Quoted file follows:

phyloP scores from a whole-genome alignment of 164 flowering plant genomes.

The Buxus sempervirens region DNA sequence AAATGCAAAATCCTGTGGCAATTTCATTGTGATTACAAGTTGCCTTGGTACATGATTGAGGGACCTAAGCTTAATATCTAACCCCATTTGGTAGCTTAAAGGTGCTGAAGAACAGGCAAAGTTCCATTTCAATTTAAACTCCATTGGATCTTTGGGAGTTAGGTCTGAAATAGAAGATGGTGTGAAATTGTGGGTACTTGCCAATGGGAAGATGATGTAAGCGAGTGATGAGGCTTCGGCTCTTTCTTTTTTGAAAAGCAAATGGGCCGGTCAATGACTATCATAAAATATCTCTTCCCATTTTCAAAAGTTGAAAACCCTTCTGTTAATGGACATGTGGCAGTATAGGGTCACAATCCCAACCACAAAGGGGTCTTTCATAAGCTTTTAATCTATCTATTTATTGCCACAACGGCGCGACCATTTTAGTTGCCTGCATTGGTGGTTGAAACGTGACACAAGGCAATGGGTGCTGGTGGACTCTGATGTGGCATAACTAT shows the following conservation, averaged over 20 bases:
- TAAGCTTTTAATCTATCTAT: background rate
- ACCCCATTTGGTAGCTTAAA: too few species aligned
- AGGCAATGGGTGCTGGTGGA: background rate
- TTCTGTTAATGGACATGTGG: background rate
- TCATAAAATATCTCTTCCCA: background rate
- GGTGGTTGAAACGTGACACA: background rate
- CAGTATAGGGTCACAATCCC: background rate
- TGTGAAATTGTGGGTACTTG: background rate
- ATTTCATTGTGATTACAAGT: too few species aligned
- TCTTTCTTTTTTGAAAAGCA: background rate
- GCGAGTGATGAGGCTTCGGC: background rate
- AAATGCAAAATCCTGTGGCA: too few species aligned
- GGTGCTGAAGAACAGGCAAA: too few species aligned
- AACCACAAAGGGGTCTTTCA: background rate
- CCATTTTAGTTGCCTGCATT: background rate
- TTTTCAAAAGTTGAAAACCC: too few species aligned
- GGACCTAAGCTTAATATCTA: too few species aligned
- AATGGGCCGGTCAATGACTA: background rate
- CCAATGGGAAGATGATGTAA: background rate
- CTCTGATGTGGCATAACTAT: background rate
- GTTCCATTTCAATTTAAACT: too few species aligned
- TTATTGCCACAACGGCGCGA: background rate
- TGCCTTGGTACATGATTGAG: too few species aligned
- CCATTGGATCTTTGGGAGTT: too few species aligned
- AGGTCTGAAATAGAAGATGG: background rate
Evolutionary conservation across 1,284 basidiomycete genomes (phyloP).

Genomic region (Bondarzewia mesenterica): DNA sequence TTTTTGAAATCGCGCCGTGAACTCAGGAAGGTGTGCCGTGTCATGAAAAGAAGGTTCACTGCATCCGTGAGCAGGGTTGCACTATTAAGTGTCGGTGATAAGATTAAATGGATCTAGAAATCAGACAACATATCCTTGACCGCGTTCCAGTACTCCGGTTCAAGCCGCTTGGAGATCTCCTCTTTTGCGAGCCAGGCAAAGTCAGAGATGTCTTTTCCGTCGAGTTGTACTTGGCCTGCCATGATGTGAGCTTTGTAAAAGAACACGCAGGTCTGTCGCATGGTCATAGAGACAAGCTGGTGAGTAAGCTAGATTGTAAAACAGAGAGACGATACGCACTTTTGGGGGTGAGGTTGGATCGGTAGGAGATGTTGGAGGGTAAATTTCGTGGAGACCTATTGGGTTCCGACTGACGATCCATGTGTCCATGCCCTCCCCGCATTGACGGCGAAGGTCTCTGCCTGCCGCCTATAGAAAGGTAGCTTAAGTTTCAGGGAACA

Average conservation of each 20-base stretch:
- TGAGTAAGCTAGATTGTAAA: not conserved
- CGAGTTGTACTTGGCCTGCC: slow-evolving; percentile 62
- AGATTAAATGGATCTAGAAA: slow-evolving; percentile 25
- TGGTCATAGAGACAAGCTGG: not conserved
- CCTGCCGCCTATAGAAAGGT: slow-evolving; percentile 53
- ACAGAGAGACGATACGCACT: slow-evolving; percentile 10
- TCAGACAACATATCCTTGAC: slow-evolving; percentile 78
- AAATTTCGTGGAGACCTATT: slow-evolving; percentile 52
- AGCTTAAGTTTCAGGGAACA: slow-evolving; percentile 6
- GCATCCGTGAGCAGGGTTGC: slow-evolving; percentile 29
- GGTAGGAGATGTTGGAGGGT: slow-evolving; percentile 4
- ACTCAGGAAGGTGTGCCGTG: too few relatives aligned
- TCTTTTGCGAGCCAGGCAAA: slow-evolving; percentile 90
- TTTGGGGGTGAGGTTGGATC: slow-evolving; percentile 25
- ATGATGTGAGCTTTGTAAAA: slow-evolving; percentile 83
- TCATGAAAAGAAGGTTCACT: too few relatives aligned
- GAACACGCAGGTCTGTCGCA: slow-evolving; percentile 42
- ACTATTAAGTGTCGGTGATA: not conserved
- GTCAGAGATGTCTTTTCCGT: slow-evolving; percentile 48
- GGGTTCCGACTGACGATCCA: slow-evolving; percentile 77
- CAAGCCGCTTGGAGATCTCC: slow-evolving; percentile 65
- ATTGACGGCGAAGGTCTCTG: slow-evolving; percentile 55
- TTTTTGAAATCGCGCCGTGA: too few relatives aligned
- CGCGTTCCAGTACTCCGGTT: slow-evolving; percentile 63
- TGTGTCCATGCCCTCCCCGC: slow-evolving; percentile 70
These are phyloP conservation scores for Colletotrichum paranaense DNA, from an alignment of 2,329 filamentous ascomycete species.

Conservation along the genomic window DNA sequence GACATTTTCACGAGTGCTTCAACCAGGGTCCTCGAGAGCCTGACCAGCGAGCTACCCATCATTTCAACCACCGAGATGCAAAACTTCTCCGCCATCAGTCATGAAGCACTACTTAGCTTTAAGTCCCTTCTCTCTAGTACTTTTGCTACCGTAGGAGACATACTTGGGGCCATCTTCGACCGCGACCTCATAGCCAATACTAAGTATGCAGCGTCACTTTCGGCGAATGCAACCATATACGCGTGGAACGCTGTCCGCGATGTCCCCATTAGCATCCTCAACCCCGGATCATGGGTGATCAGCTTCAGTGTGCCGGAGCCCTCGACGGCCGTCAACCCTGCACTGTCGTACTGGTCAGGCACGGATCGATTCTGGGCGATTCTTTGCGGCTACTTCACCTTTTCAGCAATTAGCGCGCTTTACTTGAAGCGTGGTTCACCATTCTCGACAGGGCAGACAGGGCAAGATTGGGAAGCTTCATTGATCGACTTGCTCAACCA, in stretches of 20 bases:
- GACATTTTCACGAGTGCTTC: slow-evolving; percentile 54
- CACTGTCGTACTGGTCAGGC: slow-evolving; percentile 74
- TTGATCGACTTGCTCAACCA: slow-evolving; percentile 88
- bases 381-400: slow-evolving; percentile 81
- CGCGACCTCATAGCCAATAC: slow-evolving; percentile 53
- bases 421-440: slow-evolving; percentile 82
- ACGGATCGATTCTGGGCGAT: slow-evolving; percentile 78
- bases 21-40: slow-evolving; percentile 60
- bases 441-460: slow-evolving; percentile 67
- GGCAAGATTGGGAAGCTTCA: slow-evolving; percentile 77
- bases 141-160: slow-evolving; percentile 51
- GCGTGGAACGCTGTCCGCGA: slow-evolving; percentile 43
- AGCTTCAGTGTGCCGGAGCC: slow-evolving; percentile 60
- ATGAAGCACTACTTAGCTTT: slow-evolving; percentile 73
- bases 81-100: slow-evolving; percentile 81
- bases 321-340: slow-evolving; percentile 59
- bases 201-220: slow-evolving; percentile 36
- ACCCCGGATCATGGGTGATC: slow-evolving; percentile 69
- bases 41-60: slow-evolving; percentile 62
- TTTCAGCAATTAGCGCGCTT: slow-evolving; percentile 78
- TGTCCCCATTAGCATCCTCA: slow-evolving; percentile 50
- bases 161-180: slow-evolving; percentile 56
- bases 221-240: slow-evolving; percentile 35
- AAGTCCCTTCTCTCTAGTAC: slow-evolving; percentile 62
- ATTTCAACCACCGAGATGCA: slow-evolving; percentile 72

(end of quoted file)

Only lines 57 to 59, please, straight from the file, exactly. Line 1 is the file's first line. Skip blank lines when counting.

Conservation along the genomic window DNA sequence GACATTTTCACGAGTGCTTCAACCAGGGTCCTCGAGAGCCTGACCAGCGAGCTACCCATCATTTCAACCACCGAGATGCAAAACTTCTCCGCCATCAGTCATGAAGCACTACTTAGCTTTAAGTCCCTTCTCTCTAGTACTTTTGCTACCGTAGGAGACATACTTGGGGCCATCTTCGACCGCGACCTCATAGCCAATACTAAGTATGCAGCGTCACTTTCGGCGAATGCAACCATATACGCGTGGAACGCTGTCCGCGATGTCCCCATTAGCATCCTCAACCCCGGATCATGGGTGATCAGCTTCAGTGTGCCGGAGCCCTCGACGGCCGTCAACCCTGCACTGTCGTACTGGTCAGGCACGGATCGATTCTGGGCGATTCTTTGCGGCTACTTCACCTTTTCAGCAATTAGCGCGCTTTACTTGAAGCGTGGTTCACCATTCTCGACAGGGCAGACAGGGCAAGATTGGGAAGCTTCATTGATCGACTTGCTCAACCA, in stretches of 20 bases:
- GACATTTTCACGAGTGCTTC: slow-evolving; percentile 54
- CACTGTCGTACTGGTCAGGC: slow-evolving; percentile 74